Since \(\{x^{k}\}\) is bounded, by Lemma 3.1 the sequence \(\{\xi_{i}^{k}\}\) is also bounded. Then all we need is to show that \(P_{C_{i}^{k_{l}}}-x^{k_{l}}\rightarrow0\). We know from (3.19) and (3.21) that \(F_{k_{l}}(y^{k_{l}})\rightarrow0\) and \(F_{k_{l}}(x^{k_{l}})\rightarrow 0\). It follows that \(z^{k_{l}}=x^{k_{l}}-\gamma F_{k_{l}}(x^{k_{l}})\rightarrow x^{\ast}\), and then by (3.6), \(y^{k_{l}}\rightarrow x^{\ast}\). Combining \(y^{k_{l}}=\sum_{i=1}^{t}\alpha_{i}P_{C_{i}^{k_{l}}}(x^{k_{l}}-\gamma F_{k_{l}}(x^{k_{l}}))\) with \(F_{k_{l}}(x^{k_{l}})\rightarrow0\) and \(\|P_{C_{i}^{k_{l}}}(x^{k_{l}})-P_{C_{h}^{k_{l}}}(x^{k_{l}})\| \rightarrow0\), \(\forall i\neq h\) by (3.20), we conclude that \(y^{k_{l}}-P_{C_{i}^{k_{l}}}(x^{k_{l}})\rightarrow 0\) since \(\sum_{i=1}^{t}\alpha_{i}=1\). This leads to \(P_{C_{i}^{k_{l}}}(x^{k_{l}})-x^{k_{l}}\rightarrow 0\), and thereby \(\lim_{k_{l}\rightarrow\infty}c_{i}(x^{k_{l}})\leq 0\) for \(i=1,2,\ldots,t\).
Replacing z by \(x^{\ast}\) in (3.17), we have
$$\lim_{k\rightarrow\infty}\bigl\| x^{k}-x^{\ast}\bigr\| =d, $$
$$\lim_{k\rightarrow\infty}\bigl\| Ax^{k}-Ax^{\ast}\bigr\| =Ad, $$
on the other hand,
$$\lim_{l\rightarrow\infty}\bigl\| x^{k_{l}}-x^{\ast}\bigr\| =\lim _{l\rightarrow\infty }\bigl\| Ax^{k_{l}}-Ax^{\ast}\bigr\| =0. $$
Thus, \(\lim_{k\rightarrow\infty}\|x^{k}-x^{\ast}\|=\lim_{l\rightarrow\infty}\| Ax^{k}-Ax^{\ast}\|=0\). The proof of Theorem 3.1 is complete. □

4 Numerical experiments

In the numerical results listed in Tables 1 and 2, ‘Iter.’, ‘Sec.’ denote the number of iterations and the cpu time in seconds, respectively. We denote \(e_{0}=(0,0,\ldots,0)\in\Re^{N}\) and \(e_{1}=(1,1,\ldots,1)\in\Re^{N}\). In the both numerical experiments, we take the weights \(1/(r+t)\) for both Algorithm 3.1 and Censor’s algorithm. The stopping criterion is \(\|d\|<\varepsilon=10^{-5}\).
Table 1

The numerical results of Example 4.1



γ  = 1

Algo. 3.1

γ  = 1

\(\boldsymbol {t_{k}=0.1}\)


γ  = 0.6

Algo. 3.1

γ  = 0.6

\(\boldsymbol {t_{k}=0.1} \)


γ  = 1.8

Algo. 3.1

γ  = 1.8

\(\boldsymbol {t_{k}=0.1}\)





\(\mathrm{Sec.} =0.401\)







\(\mathrm{Iter.}= 89\)



\(\mathrm{Iter.}= 197\)

\(\mathrm{Sec.}= 0.320\)













\(\mathrm{Sec.}= 0.360\)





\(\mathrm{Iter.}= 67\)






Table 2

The numerical results of Example 4.2


t , r


γ  = 1

Algo. 3.1

γ  = 1

\(\boldsymbol {t_{k}=0.01}\)


γ  = 0.8

Algo. 3.1

γ  = 0.8

\(\boldsymbol {t_{k}=0.01}\)


γ  = 1.6

Algo. 3.1

γ  = 1.6

\(\boldsymbol {t_{k}=0.01}\)

N = 20

t = 5

r = 5












\(\mathrm{Sec.}= 0.017\)

N = 40

t = 10

r = 15










\(\mathrm{Sec.}= 0.795\)


\(\mathrm{Sec.}= 0.031\)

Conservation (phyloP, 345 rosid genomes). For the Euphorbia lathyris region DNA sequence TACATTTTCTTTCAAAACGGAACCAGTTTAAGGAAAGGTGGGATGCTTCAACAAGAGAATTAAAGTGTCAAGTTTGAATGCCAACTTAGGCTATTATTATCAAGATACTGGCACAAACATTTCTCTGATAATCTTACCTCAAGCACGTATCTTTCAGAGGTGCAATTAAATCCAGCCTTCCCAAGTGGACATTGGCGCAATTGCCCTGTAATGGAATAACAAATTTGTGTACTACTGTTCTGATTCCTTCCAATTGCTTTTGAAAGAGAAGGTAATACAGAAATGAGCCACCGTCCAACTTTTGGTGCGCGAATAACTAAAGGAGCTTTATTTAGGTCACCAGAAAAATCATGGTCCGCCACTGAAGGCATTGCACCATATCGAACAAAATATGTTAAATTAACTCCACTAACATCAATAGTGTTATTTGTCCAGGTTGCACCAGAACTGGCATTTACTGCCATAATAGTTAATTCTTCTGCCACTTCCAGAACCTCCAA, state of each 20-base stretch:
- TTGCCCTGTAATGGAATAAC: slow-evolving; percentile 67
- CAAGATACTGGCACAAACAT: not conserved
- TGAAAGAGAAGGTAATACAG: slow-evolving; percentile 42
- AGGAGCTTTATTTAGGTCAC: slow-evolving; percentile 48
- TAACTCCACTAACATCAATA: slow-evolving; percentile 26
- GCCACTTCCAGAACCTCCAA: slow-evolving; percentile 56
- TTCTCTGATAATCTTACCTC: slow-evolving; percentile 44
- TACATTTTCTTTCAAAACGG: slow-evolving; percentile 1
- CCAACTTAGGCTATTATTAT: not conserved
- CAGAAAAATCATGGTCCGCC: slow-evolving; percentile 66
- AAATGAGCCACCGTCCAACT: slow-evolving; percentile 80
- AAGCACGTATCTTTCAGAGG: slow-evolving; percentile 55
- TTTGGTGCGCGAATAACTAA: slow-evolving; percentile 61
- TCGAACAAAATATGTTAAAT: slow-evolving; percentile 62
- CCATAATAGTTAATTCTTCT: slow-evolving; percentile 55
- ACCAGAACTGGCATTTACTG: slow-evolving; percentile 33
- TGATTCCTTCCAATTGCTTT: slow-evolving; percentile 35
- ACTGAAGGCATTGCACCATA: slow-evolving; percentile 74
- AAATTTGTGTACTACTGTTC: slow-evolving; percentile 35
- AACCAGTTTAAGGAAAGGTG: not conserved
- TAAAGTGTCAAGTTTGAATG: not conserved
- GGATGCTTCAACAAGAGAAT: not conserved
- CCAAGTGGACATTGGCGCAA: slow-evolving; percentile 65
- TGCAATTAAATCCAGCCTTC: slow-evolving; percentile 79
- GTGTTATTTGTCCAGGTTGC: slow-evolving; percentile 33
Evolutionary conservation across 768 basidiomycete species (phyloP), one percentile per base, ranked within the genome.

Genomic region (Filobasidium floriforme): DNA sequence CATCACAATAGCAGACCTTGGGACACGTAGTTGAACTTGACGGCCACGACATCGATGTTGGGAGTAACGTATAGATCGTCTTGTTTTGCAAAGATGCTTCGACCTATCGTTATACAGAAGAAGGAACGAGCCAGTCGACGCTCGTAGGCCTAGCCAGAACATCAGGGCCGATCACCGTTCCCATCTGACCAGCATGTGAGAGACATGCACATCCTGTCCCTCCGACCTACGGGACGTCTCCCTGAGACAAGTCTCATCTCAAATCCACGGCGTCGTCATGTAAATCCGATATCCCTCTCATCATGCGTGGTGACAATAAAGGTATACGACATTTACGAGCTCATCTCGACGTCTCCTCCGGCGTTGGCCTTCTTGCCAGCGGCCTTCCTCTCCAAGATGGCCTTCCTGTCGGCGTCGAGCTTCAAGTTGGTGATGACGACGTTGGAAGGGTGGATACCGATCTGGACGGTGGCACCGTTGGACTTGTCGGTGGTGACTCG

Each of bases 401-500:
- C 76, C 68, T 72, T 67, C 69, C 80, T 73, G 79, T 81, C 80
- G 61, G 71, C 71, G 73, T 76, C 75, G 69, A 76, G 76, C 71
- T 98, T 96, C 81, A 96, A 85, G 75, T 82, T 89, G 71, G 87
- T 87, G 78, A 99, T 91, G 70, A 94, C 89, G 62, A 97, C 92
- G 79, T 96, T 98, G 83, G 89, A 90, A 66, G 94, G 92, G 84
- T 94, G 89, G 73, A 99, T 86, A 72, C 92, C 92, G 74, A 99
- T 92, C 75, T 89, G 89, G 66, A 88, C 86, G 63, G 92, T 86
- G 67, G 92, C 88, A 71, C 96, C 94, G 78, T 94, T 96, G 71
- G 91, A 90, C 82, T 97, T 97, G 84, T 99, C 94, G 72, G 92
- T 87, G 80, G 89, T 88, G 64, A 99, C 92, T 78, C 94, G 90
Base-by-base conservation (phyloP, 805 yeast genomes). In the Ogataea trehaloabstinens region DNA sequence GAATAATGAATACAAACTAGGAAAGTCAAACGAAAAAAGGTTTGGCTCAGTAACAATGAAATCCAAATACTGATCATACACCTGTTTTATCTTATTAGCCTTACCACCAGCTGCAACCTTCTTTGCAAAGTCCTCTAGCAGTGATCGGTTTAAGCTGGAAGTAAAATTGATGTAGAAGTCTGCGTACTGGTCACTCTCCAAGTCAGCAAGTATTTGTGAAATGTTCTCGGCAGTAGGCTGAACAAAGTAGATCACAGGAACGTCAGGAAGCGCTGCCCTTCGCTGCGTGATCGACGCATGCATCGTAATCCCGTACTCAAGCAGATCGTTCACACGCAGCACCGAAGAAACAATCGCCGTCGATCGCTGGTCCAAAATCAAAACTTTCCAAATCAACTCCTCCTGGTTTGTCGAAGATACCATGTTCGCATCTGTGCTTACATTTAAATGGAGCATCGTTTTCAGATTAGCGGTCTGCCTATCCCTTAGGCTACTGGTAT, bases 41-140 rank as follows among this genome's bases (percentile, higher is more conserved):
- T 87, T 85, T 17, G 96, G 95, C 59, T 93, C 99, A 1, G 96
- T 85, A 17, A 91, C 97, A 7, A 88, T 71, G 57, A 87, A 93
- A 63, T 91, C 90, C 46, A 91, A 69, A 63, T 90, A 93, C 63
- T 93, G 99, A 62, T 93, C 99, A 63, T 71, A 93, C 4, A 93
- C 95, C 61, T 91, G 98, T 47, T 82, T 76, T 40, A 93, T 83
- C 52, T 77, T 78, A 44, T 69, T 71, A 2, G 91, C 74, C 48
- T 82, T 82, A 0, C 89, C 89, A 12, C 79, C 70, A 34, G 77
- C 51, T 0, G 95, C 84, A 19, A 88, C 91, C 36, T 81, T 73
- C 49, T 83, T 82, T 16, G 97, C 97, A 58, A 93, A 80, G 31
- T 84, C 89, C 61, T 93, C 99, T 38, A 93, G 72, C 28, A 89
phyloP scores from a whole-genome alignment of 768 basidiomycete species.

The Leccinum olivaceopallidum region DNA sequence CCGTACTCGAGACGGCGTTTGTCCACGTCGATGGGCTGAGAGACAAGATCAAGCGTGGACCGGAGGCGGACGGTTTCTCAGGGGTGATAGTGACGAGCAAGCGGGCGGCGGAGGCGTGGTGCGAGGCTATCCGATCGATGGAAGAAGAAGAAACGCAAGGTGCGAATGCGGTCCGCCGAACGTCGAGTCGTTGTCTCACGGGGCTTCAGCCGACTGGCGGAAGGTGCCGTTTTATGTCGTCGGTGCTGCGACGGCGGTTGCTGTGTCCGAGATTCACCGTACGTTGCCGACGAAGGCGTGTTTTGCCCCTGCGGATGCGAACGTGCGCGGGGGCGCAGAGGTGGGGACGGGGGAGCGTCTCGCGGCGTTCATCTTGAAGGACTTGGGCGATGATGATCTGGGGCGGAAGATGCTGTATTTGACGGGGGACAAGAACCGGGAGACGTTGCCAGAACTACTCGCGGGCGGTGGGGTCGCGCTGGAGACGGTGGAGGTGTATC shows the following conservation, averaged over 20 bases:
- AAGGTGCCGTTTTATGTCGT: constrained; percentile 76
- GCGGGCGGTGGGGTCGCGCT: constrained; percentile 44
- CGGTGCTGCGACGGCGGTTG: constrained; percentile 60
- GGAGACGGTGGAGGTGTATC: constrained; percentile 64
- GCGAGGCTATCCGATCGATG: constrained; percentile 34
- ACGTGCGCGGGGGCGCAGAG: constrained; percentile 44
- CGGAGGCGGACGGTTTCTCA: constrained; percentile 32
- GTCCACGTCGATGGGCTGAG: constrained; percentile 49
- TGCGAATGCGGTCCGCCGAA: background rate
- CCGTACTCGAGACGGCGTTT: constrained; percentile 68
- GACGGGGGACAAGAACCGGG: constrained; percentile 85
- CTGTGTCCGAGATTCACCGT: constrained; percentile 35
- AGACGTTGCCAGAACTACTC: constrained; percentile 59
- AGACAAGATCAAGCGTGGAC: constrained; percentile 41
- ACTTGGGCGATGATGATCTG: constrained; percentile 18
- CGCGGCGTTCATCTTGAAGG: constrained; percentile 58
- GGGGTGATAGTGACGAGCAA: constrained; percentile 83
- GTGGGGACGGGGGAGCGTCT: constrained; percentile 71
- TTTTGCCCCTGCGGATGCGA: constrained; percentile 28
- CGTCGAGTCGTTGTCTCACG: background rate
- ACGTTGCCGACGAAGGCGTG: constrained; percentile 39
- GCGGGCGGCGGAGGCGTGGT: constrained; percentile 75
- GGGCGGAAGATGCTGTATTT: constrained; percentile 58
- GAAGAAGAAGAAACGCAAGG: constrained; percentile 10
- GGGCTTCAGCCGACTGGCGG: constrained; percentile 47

Example 4.1

The MSFP with
$$\begin{aligned}& A= \begin{bmatrix} 2 & -1& 3 &2&3\\ 1 & 2& 5&2&1 \\ 2 & 0& 2&1&-2\\ 2&-1&0&-3&5 \end{bmatrix}; \\& C_{1}=\bigl\{ x\in\Re^{5}\mid x_{1}+2x_{2}+x_{3}+x_{4} \leq5\bigr\} ; \\& C_{2}=\bigl\{ x\in\Re^{5}\mid x_{2}+ 4x_{4}+4x_{5}\leq1\bigr\} \end{aligned}$$
$$\begin{aligned}& Q_{1}=\bigl\{ y\in\Re^{4} \mid y_{1}+y_{4} \leq1\bigr\} ; \\& Q_{2}=\bigl\{ y\in\Re^{4} \mid 2y_{2}+3y_{3} \leq6\bigr\} ; \\& Q_{3}=\bigl\{ y\in\Re^{4} \mid y_{3}+2y_{4} \leq10\bigr\} . \end{aligned}$$
Consider the following three cases:
  • Case 1: \(x^{0}=(1,-1,1,-1,1)\);

  • Case 2: \(x^{0}=(1,1,1,1,1)\);

  • Case 3: \(x^{0}=(5,0,5,0,5)\).

Example 4.2


In this example, because the step is related to \(\rho(A^{T}A)\), for easy control of the spectral radius, we take diagonal matrices A and \(a_{ii}\in(0,1)\) generated randomly
$$\begin{aligned}& C_{i}=\bigl\{ x\in\Re^{N} \mid \|x-d_{i} \|^{2}\leq r_{i}\bigr\} ,\quad i=1,2,\ldots,t; \\& Q_{j}=\bigl\{ x\in\Re^{N} \mid L_{j}\leq y\leq U_{j}\bigr\} ,\quad j=1,2,\ldots,r; \end{aligned}$$
where \(d_{i}\) is thecenter of the ball \(C_{i}\), \(e_{0}\leq d_{i}\leq10e_{1}\), and \(r_{i}\in(40,50)\) is the radius, \(d_{i}\) and \(r_{i}\) are all generated randomly. \(L_{j}\) and \(U_{j}\) are the boundary of the box \(Q_{j}\) and are also generated randomly, satisfying \(20e_{1}\leq L_{j}\leq30e_{1}\), \(40e_{1}\leq U_{j}\leq 80e_{1}\). In this test, we take \(e_{0}\) as the initial point.

In Tables 1-2, the results showed that for most of the initial point, the number of iterative steps and the CPU time of Algorithm 3.1 are obviously less than those of Censor et al.’s algorithm. Moreover, when we take \(N=1{,}000\), the number of iteration steps of Algorithm 3.1 is only hundreds of times. The numerical results also show that for large scale problems Algorithm 3.1 converges faster than Censor’s algorithm.

5 Conclusion

The multiple-set split feasibility problem arises in many practical applications in the real world. This paper constructed a new searching direction, which is not the gradient of a corresponding function. This different direction results in a very different way of analysis. And preliminary numerical results show that our new method converges faster, and this becomes more obvious while the dimension is increasing. Finally, the theoretically analysis is based on the assumption that the solution set of the MSSFP is nonempty.




This work was supported by Natural Science Foundation of Shanghai (14ZR1429200), National Science Foundation of China (11171221), National Natural Science Foundation of China (61403255), Shanghai Leading Academic Discipline Project under Grant XTKX2012, Innovation Program of Shanghai Municipal Education Commission under Grant 14YZ094, Doctoral Program Foundation of Institutions of Higher Education of China under Grant 20123120110004, Doctoral Starting Projection of the University of Shanghai for Science and Technology under Grant ID-10-303-002, and Young Teacher Training Projection Program of Shanghai for Science and Technology.

Open Access This is an Open Access article distributed under the terms of the Creative Commons Attribution License (, which permits unrestricted use, distribution, and reproduction in any medium, provided the original work is properly credited.

Authors’ Affiliations

School of Management, University of Shanghai for Science and Technology
College of Computer Science and Technology, Henan Polytechnic University
School of Physics and Chemistry, Henan Polytechnic University